I woke up this AM wondering if I had somehow messed up my settings – Facebook was notifying me that one of my friends was reported safe from some game called Nepal Earthquake.
It only took me another minute or two of checking my morning news to learn that it wasn’t a game, that a 7.9 earthquake had struck Nepal and not only was one of my friends there, but that she was safe.
Like a vast majority of those utilizing this feature for the first time today, I was on the receiving side of the information and I was very glad to know the was safe.
But it wasn’t that long ago I was on the other side.
In April 2013 I was in Boston during the marathon bombings and instead of being reassured that someone I loved was safe, I was the one doing the reassuring.
Within just minutes of the bombs going off my phone was filled with texts, tweets, Facebook messages and calls of people that cared about me wanting to make sure I was safe.
While I felt loved, at the time I was much more focused on the immediate crisis: what was going on? Where should I go? Where were my family and friends I was meeting up with near where I had just heard explosions?
Thousands of people were going through the exact same situation and within minutes the cell networks were either overloaded or being controlled by law enforcement to ensure no one was using them to trigger bombs remotely (note: I never went back to find out if that was true, but during a crisis person to person information, speculation and any thread of information turns into a game of telephone).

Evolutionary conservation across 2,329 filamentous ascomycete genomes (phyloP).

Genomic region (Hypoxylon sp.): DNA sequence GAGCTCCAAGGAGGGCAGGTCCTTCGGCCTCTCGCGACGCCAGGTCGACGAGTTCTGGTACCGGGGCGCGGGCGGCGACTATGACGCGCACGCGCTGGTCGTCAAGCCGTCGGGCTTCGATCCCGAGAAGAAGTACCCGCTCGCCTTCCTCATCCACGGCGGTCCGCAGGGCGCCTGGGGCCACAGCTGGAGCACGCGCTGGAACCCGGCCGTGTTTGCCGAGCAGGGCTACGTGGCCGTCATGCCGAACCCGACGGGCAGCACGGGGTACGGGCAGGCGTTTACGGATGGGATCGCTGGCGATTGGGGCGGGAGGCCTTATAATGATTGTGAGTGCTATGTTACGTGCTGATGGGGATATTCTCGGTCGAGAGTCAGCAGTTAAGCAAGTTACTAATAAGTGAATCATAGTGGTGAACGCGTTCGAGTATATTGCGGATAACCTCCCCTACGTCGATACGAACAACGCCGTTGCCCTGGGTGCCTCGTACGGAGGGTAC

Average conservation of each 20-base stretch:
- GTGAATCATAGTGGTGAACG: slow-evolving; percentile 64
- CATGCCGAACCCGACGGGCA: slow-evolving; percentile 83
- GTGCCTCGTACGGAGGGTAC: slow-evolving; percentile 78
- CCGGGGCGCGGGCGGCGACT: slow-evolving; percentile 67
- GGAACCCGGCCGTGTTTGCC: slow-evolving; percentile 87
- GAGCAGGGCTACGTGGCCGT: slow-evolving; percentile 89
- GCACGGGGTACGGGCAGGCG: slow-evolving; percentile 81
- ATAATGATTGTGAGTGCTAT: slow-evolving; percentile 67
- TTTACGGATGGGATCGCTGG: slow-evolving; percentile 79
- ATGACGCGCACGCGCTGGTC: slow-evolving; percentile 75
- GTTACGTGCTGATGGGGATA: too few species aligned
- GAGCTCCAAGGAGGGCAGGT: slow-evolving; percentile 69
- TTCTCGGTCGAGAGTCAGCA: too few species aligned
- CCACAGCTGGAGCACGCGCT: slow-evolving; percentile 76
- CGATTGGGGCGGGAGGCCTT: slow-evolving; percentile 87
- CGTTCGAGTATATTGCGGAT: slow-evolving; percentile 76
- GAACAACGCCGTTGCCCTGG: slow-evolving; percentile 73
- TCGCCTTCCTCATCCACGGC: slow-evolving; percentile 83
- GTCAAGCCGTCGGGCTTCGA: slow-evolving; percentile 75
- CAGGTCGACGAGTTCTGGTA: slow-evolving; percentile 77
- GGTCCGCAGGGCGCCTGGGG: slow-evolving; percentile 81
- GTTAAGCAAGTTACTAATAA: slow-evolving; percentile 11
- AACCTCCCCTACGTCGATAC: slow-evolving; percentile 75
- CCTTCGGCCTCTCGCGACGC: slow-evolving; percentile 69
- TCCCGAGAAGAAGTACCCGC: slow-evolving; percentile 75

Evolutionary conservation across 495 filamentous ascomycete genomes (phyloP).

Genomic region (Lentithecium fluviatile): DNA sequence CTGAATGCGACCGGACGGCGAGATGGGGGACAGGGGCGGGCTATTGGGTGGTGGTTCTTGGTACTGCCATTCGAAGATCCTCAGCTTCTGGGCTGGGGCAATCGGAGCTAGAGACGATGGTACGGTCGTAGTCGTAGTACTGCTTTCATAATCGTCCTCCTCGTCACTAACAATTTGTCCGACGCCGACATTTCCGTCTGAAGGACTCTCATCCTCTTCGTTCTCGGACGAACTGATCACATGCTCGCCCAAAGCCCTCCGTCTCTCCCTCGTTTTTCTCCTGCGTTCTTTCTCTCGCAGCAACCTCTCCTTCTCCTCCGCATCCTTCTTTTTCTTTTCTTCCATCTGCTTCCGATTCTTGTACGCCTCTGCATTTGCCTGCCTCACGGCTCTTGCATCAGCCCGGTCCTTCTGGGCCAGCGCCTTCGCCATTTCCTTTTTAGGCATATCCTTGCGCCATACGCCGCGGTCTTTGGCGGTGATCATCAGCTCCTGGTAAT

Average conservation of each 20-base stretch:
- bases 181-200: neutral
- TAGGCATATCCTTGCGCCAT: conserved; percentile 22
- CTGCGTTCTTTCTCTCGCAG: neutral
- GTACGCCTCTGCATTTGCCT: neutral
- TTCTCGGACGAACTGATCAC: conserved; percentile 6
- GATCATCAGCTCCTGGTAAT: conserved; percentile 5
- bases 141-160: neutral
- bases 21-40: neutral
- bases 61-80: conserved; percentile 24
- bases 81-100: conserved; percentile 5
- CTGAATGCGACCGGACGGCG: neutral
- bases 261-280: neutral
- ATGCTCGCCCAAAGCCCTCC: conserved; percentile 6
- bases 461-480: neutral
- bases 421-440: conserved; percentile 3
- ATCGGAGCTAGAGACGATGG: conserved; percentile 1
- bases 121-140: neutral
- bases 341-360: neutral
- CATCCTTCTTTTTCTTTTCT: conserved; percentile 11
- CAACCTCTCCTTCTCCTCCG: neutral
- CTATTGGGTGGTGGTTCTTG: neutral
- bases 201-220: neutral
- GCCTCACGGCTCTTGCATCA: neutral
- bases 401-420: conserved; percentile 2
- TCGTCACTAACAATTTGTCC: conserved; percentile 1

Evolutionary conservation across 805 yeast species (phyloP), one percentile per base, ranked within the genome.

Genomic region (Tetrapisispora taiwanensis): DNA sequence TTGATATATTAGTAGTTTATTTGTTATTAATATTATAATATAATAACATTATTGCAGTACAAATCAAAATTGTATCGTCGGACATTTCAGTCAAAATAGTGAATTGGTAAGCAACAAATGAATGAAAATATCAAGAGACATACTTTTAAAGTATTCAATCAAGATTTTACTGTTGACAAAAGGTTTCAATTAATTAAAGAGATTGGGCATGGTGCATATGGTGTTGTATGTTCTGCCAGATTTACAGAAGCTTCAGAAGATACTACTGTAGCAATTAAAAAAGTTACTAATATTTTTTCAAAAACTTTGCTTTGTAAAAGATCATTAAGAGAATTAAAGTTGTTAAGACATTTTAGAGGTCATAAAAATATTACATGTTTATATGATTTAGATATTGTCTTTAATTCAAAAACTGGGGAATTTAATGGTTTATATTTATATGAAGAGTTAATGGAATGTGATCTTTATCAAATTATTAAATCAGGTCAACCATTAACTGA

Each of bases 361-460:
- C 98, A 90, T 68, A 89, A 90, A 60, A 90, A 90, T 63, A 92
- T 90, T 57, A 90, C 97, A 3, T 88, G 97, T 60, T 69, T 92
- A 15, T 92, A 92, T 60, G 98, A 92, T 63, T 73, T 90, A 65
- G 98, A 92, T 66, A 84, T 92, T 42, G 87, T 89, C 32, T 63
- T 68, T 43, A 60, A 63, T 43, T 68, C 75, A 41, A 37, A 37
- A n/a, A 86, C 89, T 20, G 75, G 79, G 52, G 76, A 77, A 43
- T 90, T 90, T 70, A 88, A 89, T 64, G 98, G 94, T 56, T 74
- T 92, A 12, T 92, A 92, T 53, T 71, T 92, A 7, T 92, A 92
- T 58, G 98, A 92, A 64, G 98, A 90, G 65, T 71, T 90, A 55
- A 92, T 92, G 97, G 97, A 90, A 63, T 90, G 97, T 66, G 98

When I did get messages or connection, it seemed like it was only friends from around the country asking if I was ok, but I couldn’t get through to my parents (who I was supposed to meet at the finish line) or my friends in Boston (who had been finishing their race around the time the bombs went off).
To be clear, I don’t blame anyone at all for reaching out. I am very happy to be loved and appreciate how scary it must have been for the people that loved me to know I was somewhere and could have been hurt.
But in an emergency your phone is a critical lifeline and its connection is supremely precious. While I know now that I was in a safe place, I didn’t know that at the time. I was working to deal with that was happening at that moment and those plans, information and communication with friends and family there had to be top priority.
But our phones can’t tell the difference between essential communications and nonessential – so it was frustrating and scary to receive nonessential communications when I had essential things I couldn’t do because my phone was overloaded.
That’s why I’m very happy Facebook has created this feature: It allows those in crisis situations to notify others they are safe and the people that care about them to know if they are ok without individual messages.
The reach and ubiquity of Facebook can not only provide peace of mind on a large scale but it can free up the phones and networks of those in crisis situations to use them for their immediate critical needs.